Botner History, Family Crest & Coats of Arms

The surname Botner was an occupational name for a cooper or a barrel maker. The name was derived from the Old German word "bute," which means "cask."

Early Origins of the Botner family

The surname Botner was first found in Bohemia, where the family came from humble beginnings but gained a significant reputation for its contribution to the emerging mediaeval society. It later became more prominent as many branches of the same house acquired distant estates and branches, some in foreign countries, always elevating their social status by their great contributions to society.

Early History of the Botner family

This web page shows only a small excerpt of our Botner research. Another 138 words (10 lines of text) covering the years 1773 and 1804 are included under the topic Early Botner History in all our PDF Extended History products and printed products wherever possible.

Botner Spelling Variations

Spelling variations of this family name include: Bittner, Bitner, Bitnner, Bittener, Bitener, Pittner, Pitner, Buettner, Boettner, Bottner, Botner, Boetner, Buetner, Bettner and many more.

Early Notables of the Botner family (pre 1700)

More information is included under the topic Early Botner Notables in all our PDF Extended History products and printed products wherever possible.


United States Botner migration to the United States +

Some of the first settlers of this family name were:

Botner Settlers in United States in the 19th Century
  • Ragmhild Botner, aged 28, arrived in New York in 1896 aboard the ship "Thingvalla" from Copenhagen, Denmark [1]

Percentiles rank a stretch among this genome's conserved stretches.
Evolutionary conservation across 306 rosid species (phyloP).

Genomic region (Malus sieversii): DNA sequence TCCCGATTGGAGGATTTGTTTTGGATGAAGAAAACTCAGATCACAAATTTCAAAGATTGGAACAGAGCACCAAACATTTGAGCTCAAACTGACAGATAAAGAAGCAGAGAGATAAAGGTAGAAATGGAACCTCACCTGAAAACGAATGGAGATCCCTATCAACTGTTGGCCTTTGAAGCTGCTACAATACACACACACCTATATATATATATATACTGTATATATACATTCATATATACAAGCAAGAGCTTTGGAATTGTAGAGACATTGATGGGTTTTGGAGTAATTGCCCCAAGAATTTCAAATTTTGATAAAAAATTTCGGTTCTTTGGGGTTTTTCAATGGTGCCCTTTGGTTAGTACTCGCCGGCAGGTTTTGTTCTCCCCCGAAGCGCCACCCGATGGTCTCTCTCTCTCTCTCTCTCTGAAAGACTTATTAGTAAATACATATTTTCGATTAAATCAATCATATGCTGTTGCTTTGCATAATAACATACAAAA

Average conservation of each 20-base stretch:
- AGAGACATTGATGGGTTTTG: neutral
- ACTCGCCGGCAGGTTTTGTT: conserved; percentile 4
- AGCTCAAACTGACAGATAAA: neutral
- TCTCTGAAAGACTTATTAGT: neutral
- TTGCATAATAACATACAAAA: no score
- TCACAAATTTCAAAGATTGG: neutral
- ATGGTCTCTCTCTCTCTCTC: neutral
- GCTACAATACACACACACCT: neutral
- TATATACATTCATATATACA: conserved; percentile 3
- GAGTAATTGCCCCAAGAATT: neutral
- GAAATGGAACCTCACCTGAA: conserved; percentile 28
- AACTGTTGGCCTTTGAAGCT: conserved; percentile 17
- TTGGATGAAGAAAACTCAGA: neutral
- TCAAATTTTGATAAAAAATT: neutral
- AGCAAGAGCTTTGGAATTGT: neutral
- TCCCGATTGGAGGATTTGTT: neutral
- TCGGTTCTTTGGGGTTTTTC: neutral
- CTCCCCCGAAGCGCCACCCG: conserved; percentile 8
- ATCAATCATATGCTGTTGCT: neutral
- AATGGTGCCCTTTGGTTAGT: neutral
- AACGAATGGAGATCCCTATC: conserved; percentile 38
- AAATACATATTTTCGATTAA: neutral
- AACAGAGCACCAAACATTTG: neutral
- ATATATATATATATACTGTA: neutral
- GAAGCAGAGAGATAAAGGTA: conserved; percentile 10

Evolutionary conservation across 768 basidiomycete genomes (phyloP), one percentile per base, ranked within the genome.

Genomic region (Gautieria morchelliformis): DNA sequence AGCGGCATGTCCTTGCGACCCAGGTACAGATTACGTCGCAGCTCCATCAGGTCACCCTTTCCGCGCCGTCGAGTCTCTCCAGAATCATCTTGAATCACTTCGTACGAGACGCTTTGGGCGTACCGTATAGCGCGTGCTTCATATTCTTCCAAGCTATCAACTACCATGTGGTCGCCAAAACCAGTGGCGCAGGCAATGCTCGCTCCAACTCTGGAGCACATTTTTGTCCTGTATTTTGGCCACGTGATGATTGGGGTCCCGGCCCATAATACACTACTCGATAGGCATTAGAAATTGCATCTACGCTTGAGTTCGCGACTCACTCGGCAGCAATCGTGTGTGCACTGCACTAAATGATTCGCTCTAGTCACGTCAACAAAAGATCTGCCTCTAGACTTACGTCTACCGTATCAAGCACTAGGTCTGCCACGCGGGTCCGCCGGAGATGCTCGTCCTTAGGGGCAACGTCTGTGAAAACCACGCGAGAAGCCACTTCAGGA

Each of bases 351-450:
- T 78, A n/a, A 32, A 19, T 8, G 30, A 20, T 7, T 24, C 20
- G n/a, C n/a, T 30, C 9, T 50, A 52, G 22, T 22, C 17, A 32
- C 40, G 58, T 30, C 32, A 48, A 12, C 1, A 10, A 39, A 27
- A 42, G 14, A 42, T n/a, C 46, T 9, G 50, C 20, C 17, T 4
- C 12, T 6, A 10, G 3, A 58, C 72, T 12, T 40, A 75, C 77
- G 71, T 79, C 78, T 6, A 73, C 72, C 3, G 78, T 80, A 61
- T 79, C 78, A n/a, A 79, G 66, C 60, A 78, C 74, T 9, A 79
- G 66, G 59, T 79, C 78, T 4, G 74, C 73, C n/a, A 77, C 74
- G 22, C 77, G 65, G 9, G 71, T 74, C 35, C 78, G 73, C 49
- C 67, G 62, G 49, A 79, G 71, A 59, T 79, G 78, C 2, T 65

• Simon Botner, aged 23, originally from Suvalki, arrived in New York City, New York in 1899 aboard the ship "Phoenicia" from HAMBURG [2]
Botner Settlers in United States in the 20th Century
  • Usikolaj Botner, aged 23, originally from Zascianks, Austria, arrived in New York in 1913 aboard the ship "Pennsylvania" from Hamburg, Germany [3]

Contemporary Notables of the name Botner (post 1700) +

  • Olga Botner, current Member of the Nobel Committee for Physics


The Botner Motto +

The motto was originally a war cry or slogan. Mottoes first began to be shown with arms in the 14th and 15th centuries, but were not in general use until the 17th century. Thus the oldest coats of arms generally do not include a motto. Mottoes seldom form part of the grant of arms: Under most heraldic authorities, a motto is an optional component of the coat of arms, and can be added to or changed at will; many families have chosen not to display a motto.

Motto: Virtute foris prudentia domi
Motto Translation: By virtue of prudence at home and abroad




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